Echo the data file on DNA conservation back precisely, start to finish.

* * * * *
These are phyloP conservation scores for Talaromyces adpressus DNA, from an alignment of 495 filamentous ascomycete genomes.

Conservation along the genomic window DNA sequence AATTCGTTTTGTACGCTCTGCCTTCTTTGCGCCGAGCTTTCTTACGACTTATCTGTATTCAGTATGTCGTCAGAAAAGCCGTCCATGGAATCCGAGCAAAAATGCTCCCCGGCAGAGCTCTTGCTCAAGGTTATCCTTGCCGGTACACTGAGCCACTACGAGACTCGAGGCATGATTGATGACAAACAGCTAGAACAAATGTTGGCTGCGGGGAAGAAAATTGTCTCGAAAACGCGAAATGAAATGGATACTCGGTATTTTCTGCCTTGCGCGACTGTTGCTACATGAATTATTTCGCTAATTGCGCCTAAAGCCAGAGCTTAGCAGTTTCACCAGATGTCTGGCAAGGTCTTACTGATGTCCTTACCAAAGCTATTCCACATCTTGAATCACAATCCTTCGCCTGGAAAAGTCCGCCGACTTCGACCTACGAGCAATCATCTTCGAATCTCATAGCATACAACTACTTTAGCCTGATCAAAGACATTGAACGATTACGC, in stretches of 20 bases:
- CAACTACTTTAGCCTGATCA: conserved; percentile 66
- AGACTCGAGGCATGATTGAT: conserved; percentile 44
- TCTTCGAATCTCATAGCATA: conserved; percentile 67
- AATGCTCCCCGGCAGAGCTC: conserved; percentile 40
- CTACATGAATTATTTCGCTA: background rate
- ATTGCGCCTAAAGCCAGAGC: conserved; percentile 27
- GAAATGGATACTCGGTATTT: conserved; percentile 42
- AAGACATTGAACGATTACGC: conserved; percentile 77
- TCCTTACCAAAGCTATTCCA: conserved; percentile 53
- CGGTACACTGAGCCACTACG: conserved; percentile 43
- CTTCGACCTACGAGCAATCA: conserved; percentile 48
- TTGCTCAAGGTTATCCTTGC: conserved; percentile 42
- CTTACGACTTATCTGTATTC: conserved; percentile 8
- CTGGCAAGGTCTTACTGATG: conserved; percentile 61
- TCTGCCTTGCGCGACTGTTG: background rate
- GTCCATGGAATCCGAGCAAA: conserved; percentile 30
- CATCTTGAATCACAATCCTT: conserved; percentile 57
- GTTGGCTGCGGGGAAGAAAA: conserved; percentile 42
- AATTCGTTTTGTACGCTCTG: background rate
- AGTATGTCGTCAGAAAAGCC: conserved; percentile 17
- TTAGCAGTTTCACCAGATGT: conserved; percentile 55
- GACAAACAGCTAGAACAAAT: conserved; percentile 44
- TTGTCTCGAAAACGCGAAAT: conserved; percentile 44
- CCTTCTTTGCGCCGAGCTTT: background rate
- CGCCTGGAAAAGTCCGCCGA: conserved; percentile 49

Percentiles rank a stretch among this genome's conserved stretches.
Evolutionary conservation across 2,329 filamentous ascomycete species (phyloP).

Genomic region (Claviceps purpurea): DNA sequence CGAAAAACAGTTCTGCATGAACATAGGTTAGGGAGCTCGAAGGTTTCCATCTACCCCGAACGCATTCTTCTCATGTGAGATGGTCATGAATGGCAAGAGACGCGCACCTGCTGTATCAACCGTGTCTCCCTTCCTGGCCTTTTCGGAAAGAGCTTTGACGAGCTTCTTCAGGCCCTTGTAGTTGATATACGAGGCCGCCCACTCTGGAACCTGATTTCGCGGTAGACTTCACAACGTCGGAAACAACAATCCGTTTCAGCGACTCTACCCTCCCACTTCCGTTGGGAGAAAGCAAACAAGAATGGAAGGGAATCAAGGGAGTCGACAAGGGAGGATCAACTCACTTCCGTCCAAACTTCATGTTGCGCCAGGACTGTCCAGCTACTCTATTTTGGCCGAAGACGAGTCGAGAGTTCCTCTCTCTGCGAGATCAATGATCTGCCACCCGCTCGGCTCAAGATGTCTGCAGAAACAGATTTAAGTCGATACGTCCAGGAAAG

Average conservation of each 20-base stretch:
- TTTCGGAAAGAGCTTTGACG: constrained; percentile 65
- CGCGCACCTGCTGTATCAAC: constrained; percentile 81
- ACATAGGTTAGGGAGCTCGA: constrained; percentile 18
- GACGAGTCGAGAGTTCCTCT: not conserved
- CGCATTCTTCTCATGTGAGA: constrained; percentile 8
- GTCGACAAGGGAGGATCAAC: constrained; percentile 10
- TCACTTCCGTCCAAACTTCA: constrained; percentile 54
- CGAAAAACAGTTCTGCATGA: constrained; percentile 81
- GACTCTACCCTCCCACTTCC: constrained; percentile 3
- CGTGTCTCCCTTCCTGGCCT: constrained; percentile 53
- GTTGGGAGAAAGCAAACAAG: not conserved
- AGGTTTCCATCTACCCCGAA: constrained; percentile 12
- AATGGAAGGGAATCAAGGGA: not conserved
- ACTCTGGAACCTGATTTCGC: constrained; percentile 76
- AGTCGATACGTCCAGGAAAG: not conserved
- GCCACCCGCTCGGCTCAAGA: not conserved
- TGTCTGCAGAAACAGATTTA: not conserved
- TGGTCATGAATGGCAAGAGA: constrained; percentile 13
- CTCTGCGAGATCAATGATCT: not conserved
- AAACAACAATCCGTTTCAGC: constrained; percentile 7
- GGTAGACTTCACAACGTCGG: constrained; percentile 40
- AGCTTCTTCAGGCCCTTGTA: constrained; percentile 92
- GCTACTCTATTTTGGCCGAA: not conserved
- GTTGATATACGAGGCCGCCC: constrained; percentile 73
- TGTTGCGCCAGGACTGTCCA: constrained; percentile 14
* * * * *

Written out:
These are phyloP conservation scores for Talaromyces adpressus DNA, from an alignment of 495 filamentous ascomycete genomes.

Conservation along the genomic window DNA sequence AATTCGTTTTGTACGCTCTGCCTTCTTTGCGCCGAGCTTTCTTACGACTTATCTGTATTCAGTATGTCGTCAGAAAAGCCGTCCATGGAATCCGAGCAAAAATGCTCCCCGGCAGAGCTCTTGCTCAAGGTTATCCTTGCCGGTACACTGAGCCACTACGAGACTCGAGGCATGATTGATGACAAACAGCTAGAACAAATGTTGGCTGCGGGGAAGAAAATTGTCTCGAAAACGCGAAATGAAATGGATACTCGGTATTTTCTGCCTTGCGCGACTGTTGCTACATGAATTATTTCGCTAATTGCGCCTAAAGCCAGAGCTTAGCAGTTTCACCAGATGTCTGGCAAGGTCTTACTGATGTCCTTACCAAAGCTATTCCACATCTTGAATCACAATCCTTCGCCTGGAAAAGTCCGCCGACTTCGACCTACGAGCAATCATCTTCGAATCTCATAGCATACAACTACTTTAGCCTGATCAAAGACATTGAACGATTACGC, in stretches of 20 bases:
- CAACTACTTTAGCCTGATCA: conserved; percentile 66
- AGACTCGAGGCATGATTGAT: conserved; percentile 44
- TCTTCGAATCTCATAGCATA: conserved; percentile 67
- AATGCTCCCCGGCAGAGCTC: conserved; percentile 40
- CTACATGAATTATTTCGCTA: background rate
- ATTGCGCCTAAAGCCAGAGC: conserved; percentile 27
- GAAATGGATACTCGGTATTT: conserved; percentile 42
- AAGACATTGAACGATTACGC: conserved; percentile 77
- TCCTTACCAAAGCTATTCCA: conserved; percentile 53
- CGGTACACTGAGCCACTACG: conserved; percentile 43
- CTTCGACCTACGAGCAATCA: conserved; percentile 48
- TTGCTCAAGGTTATCCTTGC: conserved; percentile 42
- CTTACGACTTATCTGTATTC: conserved; percentile 8
- CTGGCAAGGTCTTACTGATG: conserved; percentile 61
- TCTGCCTTGCGCGACTGTTG: background rate
- GTCCATGGAATCCGAGCAAA: conserved; percentile 30
- CATCTTGAATCACAATCCTT: conserved; percentile 57
- GTTGGCTGCGGGGAAGAAAA: conserved; percentile 42
- AATTCGTTTTGTACGCTCTG: background rate
- AGTATGTCGTCAGAAAAGCC: conserved; percentile 17
- TTAGCAGTTTCACCAGATGT: conserved; percentile 55
- GACAAACAGCTAGAACAAAT: conserved; percentile 44
- TTGTCTCGAAAACGCGAAAT: conserved; percentile 44
- CCTTCTTTGCGCCGAGCTTT: background rate
- CGCCTGGAAAAGTCCGCCGA: conserved; percentile 49

Percentiles rank a stretch among this genome's conserved stretches.
Evolutionary conservation across 2,329 filamentous ascomycete species (phyloP).

Genomic region (Claviceps purpurea): DNA sequence CGAAAAACAGTTCTGCATGAACATAGGTTAGGGAGCTCGAAGGTTTCCATCTACCCCGAACGCATTCTTCTCATGTGAGATGGTCATGAATGGCAAGAGACGCGCACCTGCTGTATCAACCGTGTCTCCCTTCCTGGCCTTTTCGGAAAGAGCTTTGACGAGCTTCTTCAGGCCCTTGTAGTTGATATACGAGGCCGCCCACTCTGGAACCTGATTTCGCGGTAGACTTCACAACGTCGGAAACAACAATCCGTTTCAGCGACTCTACCCTCCCACTTCCGTTGGGAGAAAGCAAACAAGAATGGAAGGGAATCAAGGGAGTCGACAAGGGAGGATCAACTCACTTCCGTCCAAACTTCATGTTGCGCCAGGACTGTCCAGCTACTCTATTTTGGCCGAAGACGAGTCGAGAGTTCCTCTCTCTGCGAGATCAATGATCTGCCACCCGCTCGGCTCAAGATGTCTGCAGAAACAGATTTAAGTCGATACGTCCAGGAAAG

Average conservation of each 20-base stretch:
- TTTCGGAAAGAGCTTTGACG: constrained; percentile 65
- CGCGCACCTGCTGTATCAAC: constrained; percentile 81
- ACATAGGTTAGGGAGCTCGA: constrained; percentile 18
- GACGAGTCGAGAGTTCCTCT: not conserved
- CGCATTCTTCTCATGTGAGA: constrained; percentile 8
- GTCGACAAGGGAGGATCAAC: constrained; percentile 10
- TCACTTCCGTCCAAACTTCA: constrained; percentile 54
- CGAAAAACAGTTCTGCATGA: constrained; percentile 81
- GACTCTACCCTCCCACTTCC: constrained; percentile 3
- CGTGTCTCCCTTCCTGGCCT: constrained; percentile 53
- GTTGGGAGAAAGCAAACAAG: not conserved
- AGGTTTCCATCTACCCCGAA: constrained; percentile 12
- AATGGAAGGGAATCAAGGGA: not conserved
- ACTCTGGAACCTGATTTCGC: constrained; percentile 76
- AGTCGATACGTCCAGGAAAG: not conserved
- GCCACCCGCTCGGCTCAAGA: not conserved
- TGTCTGCAGAAACAGATTTA: not conserved
- TGGTCATGAATGGCAAGAGA: constrained; percentile 13
- CTCTGCGAGATCAATGATCT: not conserved
- AAACAACAATCCGTTTCAGC: constrained; percentile 7
- GGTAGACTTCACAACGTCGG: constrained; percentile 40
- AGCTTCTTCAGGCCCTTGTA: constrained; percentile 92
- GCTACTCTATTTTGGCCGAA: not conserved
- GTTGATATACGAGGCCGCCC: constrained; percentile 73
- TGTTGCGCCAGGACTGTCCA: constrained; percentile 14